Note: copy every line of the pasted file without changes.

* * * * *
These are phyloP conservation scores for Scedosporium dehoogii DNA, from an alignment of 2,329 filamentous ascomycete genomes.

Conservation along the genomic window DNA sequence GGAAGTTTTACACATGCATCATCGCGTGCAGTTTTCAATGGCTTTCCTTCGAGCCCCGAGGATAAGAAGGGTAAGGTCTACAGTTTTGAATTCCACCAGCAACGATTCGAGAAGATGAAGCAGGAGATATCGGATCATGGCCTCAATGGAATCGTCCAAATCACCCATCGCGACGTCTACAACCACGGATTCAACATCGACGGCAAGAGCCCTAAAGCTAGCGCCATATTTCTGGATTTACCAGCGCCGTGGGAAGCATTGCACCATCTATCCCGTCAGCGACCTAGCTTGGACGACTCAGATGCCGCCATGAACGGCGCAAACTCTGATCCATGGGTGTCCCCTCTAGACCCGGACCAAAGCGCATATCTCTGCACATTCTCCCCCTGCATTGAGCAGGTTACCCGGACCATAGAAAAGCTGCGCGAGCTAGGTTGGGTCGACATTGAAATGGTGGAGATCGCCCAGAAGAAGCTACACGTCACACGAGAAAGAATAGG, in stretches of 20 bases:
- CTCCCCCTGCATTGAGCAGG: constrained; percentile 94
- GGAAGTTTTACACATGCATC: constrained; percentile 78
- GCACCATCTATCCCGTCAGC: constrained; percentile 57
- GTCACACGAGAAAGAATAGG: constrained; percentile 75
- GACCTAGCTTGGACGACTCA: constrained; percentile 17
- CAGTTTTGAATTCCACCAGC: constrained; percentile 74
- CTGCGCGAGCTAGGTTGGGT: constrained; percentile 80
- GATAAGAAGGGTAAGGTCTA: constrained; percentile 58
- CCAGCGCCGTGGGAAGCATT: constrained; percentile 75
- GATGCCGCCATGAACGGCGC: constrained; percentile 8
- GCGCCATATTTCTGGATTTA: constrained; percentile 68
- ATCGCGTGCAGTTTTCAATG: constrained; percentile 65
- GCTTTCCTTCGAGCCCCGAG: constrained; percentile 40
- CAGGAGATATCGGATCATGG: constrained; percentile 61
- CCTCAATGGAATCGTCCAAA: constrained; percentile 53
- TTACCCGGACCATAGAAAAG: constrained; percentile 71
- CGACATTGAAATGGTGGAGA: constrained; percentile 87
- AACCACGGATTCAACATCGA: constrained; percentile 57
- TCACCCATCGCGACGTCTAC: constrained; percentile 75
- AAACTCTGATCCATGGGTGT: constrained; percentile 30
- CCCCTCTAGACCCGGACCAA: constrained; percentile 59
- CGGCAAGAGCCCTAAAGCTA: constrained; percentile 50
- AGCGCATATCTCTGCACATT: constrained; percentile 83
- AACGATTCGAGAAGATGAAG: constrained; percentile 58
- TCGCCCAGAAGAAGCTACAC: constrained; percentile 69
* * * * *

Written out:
These are phyloP conservation scores for Scedosporium dehoogii DNA, from an alignment of 2,329 filamentous ascomycete genomes.

Conservation along the genomic window DNA sequence GGAAGTTTTACACATGCATCATCGCGTGCAGTTTTCAATGGCTTTCCTTCGAGCCCCGAGGATAAGAAGGGTAAGGTCTACAGTTTTGAATTCCACCAGCAACGATTCGAGAAGATGAAGCAGGAGATATCGGATCATGGCCTCAATGGAATCGTCCAAATCACCCATCGCGACGTCTACAACCACGGATTCAACATCGACGGCAAGAGCCCTAAAGCTAGCGCCATATTTCTGGATTTACCAGCGCCGTGGGAAGCATTGCACCATCTATCCCGTCAGCGACCTAGCTTGGACGACTCAGATGCCGCCATGAACGGCGCAAACTCTGATCCATGGGTGTCCCCTCTAGACCCGGACCAAAGCGCATATCTCTGCACATTCTCCCCCTGCATTGAGCAGGTTACCCGGACCATAGAAAAGCTGCGCGAGCTAGGTTGGGTCGACATTGAAATGGTGGAGATCGCCCAGAAGAAGCTACACGTCACACGAGAAAGAATAGG, in stretches of 20 bases:
- CTCCCCCTGCATTGAGCAGG: constrained; percentile 94
- GGAAGTTTTACACATGCATC: constrained; percentile 78
- GCACCATCTATCCCGTCAGC: constrained; percentile 57
- GTCACACGAGAAAGAATAGG: constrained; percentile 75
- GACCTAGCTTGGACGACTCA: constrained; percentile 17
- CAGTTTTGAATTCCACCAGC: constrained; percentile 74
- CTGCGCGAGCTAGGTTGGGT: constrained; percentile 80
- GATAAGAAGGGTAAGGTCTA: constrained; percentile 58
- CCAGCGCCGTGGGAAGCATT: constrained; percentile 75
- GATGCCGCCATGAACGGCGC: constrained; percentile 8
- GCGCCATATTTCTGGATTTA: constrained; percentile 68
- ATCGCGTGCAGTTTTCAATG: constrained; percentile 65
- GCTTTCCTTCGAGCCCCGAG: constrained; percentile 40
- CAGGAGATATCGGATCATGG: constrained; percentile 61
- CCTCAATGGAATCGTCCAAA: constrained; percentile 53
- TTACCCGGACCATAGAAAAG: constrained; percentile 71
- CGACATTGAAATGGTGGAGA: constrained; percentile 87
- AACCACGGATTCAACATCGA: constrained; percentile 57
- TCACCCATCGCGACGTCTAC: constrained; percentile 75
- AAACTCTGATCCATGGGTGT: constrained; percentile 30
- CCCCTCTAGACCCGGACCAA: constrained; percentile 59
- CGGCAAGAGCCCTAAAGCTA: constrained; percentile 50
- AGCGCATATCTCTGCACATT: constrained; percentile 83
- AACGATTCGAGAAGATGAAG: constrained; percentile 58
- TCGCCCAGAAGAAGCTACAC: constrained; percentile 69